Francis B. Allgood, Managing Editor
reprinted with permission of GSA Business
What do ants and unmanned aerial vehicles have in common? And, why should you care?
They may seem like polar opposites, but the concept of cross-field application is at the heart of most innovations. In this case, it has made finding terrorists easier in Afghanistan and Iraq.
The concept of intersecting different disciplines and cultures is the topic of Frans Johansson’s new book, “The Medici Effect.” Johansson will be the keynote speaker at InnoVenture, a venture capital conference to be held in Greenville, April 6.
One of a host of examples in his book, Johansson tells of a chance encounter between a telecom engineer and an entomologist. Ants lay a chemical trail, a pheromone, that they follow as they work together to find food. Engineer Eric Bonabeau found that using “virtual ants” leaving “virtual pheromone” within a network’s nodes or routers, could optimize communication networks.
The same principles were later adopted by the U.S. Department of Defense to optimize the search patterns of unmanned aerial vehicles. Using a scent trail that would evaporate over time, the UAVs avoid surveying areas already explored by others, Johansson says, increasing efficiency.
“Innovation has the greatest chance of being ground breaking with the intersection of disciplines, fields and cultures,” Johansson says.
Johansson’s background is a unique intersection of sorts, too. His mother, originally from North Carolina, is African-American and Cherokee while his father is Swedish. He was a founder in Dola Health Systems, a health care company that brought to market the Painometer, an approach to the assessment and treatment of pain. He also started a software company, Inka.net, once backed by venture capital.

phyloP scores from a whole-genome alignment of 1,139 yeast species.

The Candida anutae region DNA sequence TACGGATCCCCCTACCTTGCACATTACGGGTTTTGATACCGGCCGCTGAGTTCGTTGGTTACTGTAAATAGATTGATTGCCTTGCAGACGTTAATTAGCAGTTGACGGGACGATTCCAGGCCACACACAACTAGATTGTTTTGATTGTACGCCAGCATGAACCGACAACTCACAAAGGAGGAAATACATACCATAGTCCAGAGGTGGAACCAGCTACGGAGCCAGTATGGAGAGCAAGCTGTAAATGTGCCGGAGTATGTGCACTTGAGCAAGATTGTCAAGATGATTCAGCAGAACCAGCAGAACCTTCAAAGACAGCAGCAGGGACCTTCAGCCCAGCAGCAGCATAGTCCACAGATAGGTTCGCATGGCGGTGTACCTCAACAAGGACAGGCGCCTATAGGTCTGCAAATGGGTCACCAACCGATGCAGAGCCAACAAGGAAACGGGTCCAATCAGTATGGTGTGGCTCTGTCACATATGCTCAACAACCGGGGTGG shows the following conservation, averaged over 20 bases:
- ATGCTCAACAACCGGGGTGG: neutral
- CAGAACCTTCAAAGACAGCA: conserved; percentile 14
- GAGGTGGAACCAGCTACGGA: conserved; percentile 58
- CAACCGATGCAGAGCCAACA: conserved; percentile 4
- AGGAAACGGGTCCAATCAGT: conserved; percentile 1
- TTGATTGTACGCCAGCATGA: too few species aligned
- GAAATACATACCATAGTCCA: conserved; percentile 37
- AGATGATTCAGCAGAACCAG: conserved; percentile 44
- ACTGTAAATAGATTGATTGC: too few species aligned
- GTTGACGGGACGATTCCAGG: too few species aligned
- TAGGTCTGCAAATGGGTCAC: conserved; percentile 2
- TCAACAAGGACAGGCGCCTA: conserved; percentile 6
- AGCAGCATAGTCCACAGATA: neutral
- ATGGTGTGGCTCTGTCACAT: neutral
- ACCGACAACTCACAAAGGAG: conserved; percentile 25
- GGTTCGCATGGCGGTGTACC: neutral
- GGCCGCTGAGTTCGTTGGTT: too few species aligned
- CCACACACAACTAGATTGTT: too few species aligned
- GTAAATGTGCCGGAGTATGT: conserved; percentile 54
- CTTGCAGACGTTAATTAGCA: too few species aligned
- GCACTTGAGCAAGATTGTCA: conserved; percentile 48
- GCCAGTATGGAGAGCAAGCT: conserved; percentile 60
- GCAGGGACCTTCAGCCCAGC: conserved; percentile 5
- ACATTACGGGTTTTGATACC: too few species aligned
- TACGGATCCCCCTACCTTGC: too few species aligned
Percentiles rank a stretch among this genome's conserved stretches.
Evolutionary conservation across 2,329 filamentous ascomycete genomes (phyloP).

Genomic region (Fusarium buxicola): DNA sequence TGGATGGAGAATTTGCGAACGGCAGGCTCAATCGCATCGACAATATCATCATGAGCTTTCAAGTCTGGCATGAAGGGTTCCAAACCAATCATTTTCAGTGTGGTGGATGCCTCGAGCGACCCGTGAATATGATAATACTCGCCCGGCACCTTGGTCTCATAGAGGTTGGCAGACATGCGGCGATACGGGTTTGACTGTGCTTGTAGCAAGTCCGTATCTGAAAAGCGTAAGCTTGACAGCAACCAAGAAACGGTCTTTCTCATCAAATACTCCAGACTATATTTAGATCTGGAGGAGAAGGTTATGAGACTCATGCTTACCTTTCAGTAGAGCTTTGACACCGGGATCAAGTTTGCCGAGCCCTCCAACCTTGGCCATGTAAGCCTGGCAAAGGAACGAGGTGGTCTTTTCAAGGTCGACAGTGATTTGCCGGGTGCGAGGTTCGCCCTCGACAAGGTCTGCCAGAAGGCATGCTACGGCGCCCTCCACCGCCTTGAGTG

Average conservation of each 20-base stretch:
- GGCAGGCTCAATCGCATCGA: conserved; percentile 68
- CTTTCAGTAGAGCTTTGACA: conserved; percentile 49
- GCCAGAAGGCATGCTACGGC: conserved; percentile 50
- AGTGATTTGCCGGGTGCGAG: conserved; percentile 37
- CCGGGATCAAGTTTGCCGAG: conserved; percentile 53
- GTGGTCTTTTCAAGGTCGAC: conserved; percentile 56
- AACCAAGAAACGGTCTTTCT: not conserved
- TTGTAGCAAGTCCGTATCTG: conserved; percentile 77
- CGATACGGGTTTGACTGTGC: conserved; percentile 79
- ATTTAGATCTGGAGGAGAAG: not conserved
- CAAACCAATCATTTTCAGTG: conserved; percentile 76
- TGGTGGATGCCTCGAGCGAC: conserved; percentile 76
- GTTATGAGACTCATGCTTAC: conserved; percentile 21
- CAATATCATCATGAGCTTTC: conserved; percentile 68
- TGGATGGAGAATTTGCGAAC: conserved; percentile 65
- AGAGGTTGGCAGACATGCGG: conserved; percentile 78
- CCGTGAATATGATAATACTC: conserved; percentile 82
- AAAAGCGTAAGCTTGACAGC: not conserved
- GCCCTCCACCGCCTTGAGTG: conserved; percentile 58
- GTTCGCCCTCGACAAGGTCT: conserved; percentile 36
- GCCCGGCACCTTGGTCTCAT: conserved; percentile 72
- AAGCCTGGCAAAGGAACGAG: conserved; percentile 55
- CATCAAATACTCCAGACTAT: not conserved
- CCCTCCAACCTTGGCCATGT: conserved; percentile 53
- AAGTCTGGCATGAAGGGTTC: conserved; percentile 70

“You don’t have to become a specialist or go further in the field you are in,” Johansson says. “Take what you know and find an intersection.”
Johansson says passion is the key element to attracting venture capital. He says a VC firm will quickly distinguish between real desire and “faking passion.”
The Medici Effect is listed as one of the top 10 business books by Amazon.com and has been published in eight different languages. The book also tackles various techniques to escaping the traditional thought pattern and how to discover breakthrough innovations.
InnoVenture will be held April 6 at the Palmetto Expo Center. A group of nine to 12 Southeastern companies seeking venture capital will be showcased. There also will be an exhibit hall dedicated to research and innovation. For information on InnoVenture 2005, call 242-1050 or visit www.innoventurese.com.